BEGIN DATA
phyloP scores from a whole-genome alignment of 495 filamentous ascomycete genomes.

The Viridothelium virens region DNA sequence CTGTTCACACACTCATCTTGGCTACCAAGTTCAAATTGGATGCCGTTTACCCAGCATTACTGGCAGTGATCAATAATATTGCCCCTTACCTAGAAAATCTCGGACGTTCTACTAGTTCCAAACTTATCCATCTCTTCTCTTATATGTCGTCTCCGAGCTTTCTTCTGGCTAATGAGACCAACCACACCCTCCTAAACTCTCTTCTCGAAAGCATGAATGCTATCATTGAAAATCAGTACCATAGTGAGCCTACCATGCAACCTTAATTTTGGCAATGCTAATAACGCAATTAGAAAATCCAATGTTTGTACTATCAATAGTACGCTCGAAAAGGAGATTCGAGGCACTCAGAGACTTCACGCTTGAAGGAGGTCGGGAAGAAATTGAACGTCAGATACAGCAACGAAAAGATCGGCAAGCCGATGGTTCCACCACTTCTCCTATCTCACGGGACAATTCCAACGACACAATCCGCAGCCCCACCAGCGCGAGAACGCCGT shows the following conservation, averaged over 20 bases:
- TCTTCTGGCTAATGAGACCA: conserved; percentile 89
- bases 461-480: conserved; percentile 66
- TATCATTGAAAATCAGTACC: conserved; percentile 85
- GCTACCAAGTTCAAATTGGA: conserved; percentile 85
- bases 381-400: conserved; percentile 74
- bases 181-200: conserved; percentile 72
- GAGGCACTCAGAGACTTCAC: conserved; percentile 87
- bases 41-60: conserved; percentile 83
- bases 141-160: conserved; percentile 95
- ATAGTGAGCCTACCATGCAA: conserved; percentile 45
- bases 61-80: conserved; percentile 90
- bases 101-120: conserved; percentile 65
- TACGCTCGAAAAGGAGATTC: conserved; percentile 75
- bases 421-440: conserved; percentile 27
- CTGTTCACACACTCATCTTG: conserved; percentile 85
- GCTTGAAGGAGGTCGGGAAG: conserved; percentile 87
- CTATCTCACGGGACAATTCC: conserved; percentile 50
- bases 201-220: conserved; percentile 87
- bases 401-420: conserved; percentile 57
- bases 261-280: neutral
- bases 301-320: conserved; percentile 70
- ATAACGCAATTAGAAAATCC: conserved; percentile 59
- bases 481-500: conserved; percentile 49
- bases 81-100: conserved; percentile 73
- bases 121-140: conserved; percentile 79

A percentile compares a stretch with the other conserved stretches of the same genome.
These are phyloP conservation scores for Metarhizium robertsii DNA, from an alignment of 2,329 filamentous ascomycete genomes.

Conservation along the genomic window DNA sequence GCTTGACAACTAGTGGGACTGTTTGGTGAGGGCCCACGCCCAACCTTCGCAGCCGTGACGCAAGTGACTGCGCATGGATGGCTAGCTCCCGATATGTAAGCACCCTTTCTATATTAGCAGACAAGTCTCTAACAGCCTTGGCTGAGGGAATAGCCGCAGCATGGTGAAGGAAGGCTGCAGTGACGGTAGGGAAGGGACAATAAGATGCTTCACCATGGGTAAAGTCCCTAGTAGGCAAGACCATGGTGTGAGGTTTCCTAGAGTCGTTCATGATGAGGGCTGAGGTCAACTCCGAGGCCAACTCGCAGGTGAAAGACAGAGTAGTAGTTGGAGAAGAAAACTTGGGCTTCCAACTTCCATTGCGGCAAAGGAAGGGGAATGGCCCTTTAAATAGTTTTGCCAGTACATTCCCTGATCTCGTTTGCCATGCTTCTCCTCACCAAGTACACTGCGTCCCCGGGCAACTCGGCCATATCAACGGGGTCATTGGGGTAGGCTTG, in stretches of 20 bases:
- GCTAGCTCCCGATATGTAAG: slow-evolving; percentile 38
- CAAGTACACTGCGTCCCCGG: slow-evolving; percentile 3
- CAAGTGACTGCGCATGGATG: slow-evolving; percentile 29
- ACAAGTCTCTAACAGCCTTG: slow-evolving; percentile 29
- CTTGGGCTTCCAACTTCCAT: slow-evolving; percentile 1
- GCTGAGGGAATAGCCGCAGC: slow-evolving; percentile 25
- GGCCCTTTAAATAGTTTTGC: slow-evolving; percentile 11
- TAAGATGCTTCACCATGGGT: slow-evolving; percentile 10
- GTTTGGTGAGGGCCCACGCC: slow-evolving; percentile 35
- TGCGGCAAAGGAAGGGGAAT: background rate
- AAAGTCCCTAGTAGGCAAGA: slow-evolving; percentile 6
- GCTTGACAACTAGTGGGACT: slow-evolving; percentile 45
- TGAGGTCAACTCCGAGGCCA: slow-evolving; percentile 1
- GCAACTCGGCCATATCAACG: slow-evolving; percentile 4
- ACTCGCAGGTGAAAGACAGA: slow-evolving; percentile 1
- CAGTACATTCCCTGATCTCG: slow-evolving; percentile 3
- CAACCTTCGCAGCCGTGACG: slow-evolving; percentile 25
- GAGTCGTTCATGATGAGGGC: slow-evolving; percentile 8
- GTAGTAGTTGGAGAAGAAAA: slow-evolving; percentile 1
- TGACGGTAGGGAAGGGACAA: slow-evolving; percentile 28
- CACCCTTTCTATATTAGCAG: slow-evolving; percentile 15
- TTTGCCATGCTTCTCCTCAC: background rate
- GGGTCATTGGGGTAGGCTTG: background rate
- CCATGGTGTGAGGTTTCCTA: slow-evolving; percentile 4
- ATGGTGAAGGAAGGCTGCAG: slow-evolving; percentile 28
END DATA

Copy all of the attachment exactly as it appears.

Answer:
phyloP scores from a whole-genome alignment of 495 filamentous ascomycete genomes.

The Viridothelium virens region DNA sequence CTGTTCACACACTCATCTTGGCTACCAAGTTCAAATTGGATGCCGTTTACCCAGCATTACTGGCAGTGATCAATAATATTGCCCCTTACCTAGAAAATCTCGGACGTTCTACTAGTTCCAAACTTATCCATCTCTTCTCTTATATGTCGTCTCCGAGCTTTCTTCTGGCTAATGAGACCAACCACACCCTCCTAAACTCTCTTCTCGAAAGCATGAATGCTATCATTGAAAATCAGTACCATAGTGAGCCTACCATGCAACCTTAATTTTGGCAATGCTAATAACGCAATTAGAAAATCCAATGTTTGTACTATCAATAGTACGCTCGAAAAGGAGATTCGAGGCACTCAGAGACTTCACGCTTGAAGGAGGTCGGGAAGAAATTGAACGTCAGATACAGCAACGAAAAGATCGGCAAGCCGATGGTTCCACCACTTCTCCTATCTCACGGGACAATTCCAACGACACAATCCGCAGCCCCACCAGCGCGAGAACGCCGT shows the following conservation, averaged over 20 bases:
- TCTTCTGGCTAATGAGACCA: conserved; percentile 89
- bases 461-480: conserved; percentile 66
- TATCATTGAAAATCAGTACC: conserved; percentile 85
- GCTACCAAGTTCAAATTGGA: conserved; percentile 85
- bases 381-400: conserved; percentile 74
- bases 181-200: conserved; percentile 72
- GAGGCACTCAGAGACTTCAC: conserved; percentile 87
- bases 41-60: conserved; percentile 83
- bases 141-160: conserved; percentile 95
- ATAGTGAGCCTACCATGCAA: conserved; percentile 45
- bases 61-80: conserved; percentile 90
- bases 101-120: conserved; percentile 65
- TACGCTCGAAAAGGAGATTC: conserved; percentile 75
- bases 421-440: conserved; percentile 27
- CTGTTCACACACTCATCTTG: conserved; percentile 85
- GCTTGAAGGAGGTCGGGAAG: conserved; percentile 87
- CTATCTCACGGGACAATTCC: conserved; percentile 50
- bases 201-220: conserved; percentile 87
- bases 401-420: conserved; percentile 57
- bases 261-280: neutral
- bases 301-320: conserved; percentile 70
- ATAACGCAATTAGAAAATCC: conserved; percentile 59
- bases 481-500: conserved; percentile 49
- bases 81-100: conserved; percentile 73
- bases 121-140: conserved; percentile 79

A percentile compares a stretch with the other conserved stretches of the same genome.
These are phyloP conservation scores for Metarhizium robertsii DNA, from an alignment of 2,329 filamentous ascomycete genomes.

Conservation along the genomic window DNA sequence GCTTGACAACTAGTGGGACTGTTTGGTGAGGGCCCACGCCCAACCTTCGCAGCCGTGACGCAAGTGACTGCGCATGGATGGCTAGCTCCCGATATGTAAGCACCCTTTCTATATTAGCAGACAAGTCTCTAACAGCCTTGGCTGAGGGAATAGCCGCAGCATGGTGAAGGAAGGCTGCAGTGACGGTAGGGAAGGGACAATAAGATGCTTCACCATGGGTAAAGTCCCTAGTAGGCAAGACCATGGTGTGAGGTTTCCTAGAGTCGTTCATGATGAGGGCTGAGGTCAACTCCGAGGCCAACTCGCAGGTGAAAGACAGAGTAGTAGTTGGAGAAGAAAACTTGGGCTTCCAACTTCCATTGCGGCAAAGGAAGGGGAATGGCCCTTTAAATAGTTTTGCCAGTACATTCCCTGATCTCGTTTGCCATGCTTCTCCTCACCAAGTACACTGCGTCCCCGGGCAACTCGGCCATATCAACGGGGTCATTGGGGTAGGCTTG, in stretches of 20 bases:
- GCTAGCTCCCGATATGTAAG: slow-evolving; percentile 38
- CAAGTACACTGCGTCCCCGG: slow-evolving; percentile 3
- CAAGTGACTGCGCATGGATG: slow-evolving; percentile 29
- ACAAGTCTCTAACAGCCTTG: slow-evolving; percentile 29
- CTTGGGCTTCCAACTTCCAT: slow-evolving; percentile 1
- GCTGAGGGAATAGCCGCAGC: slow-evolving; percentile 25
- GGCCCTTTAAATAGTTTTGC: slow-evolving; percentile 11
- TAAGATGCTTCACCATGGGT: slow-evolving; percentile 10
- GTTTGGTGAGGGCCCACGCC: slow-evolving; percentile 35
- TGCGGCAAAGGAAGGGGAAT: background rate
- AAAGTCCCTAGTAGGCAAGA: slow-evolving; percentile 6
- GCTTGACAACTAGTGGGACT: slow-evolving; percentile 45
- TGAGGTCAACTCCGAGGCCA: slow-evolving; percentile 1
- GCAACTCGGCCATATCAACG: slow-evolving; percentile 4
- ACTCGCAGGTGAAAGACAGA: slow-evolving; percentile 1
- CAGTACATTCCCTGATCTCG: slow-evolving; percentile 3
- CAACCTTCGCAGCCGTGACG: slow-evolving; percentile 25
- GAGTCGTTCATGATGAGGGC: slow-evolving; percentile 8
- GTAGTAGTTGGAGAAGAAAA: slow-evolving; percentile 1
- TGACGGTAGGGAAGGGACAA: slow-evolving; percentile 28
- CACCCTTTCTATATTAGCAG: slow-evolving; percentile 15
- TTTGCCATGCTTCTCCTCAC: background rate
- GGGTCATTGGGGTAGGCTTG: background rate
- CCATGGTGTGAGGTTTCCTA: slow-evolving; percentile 4
- ATGGTGAAGGAAGGCTGCAG: slow-evolving; percentile 28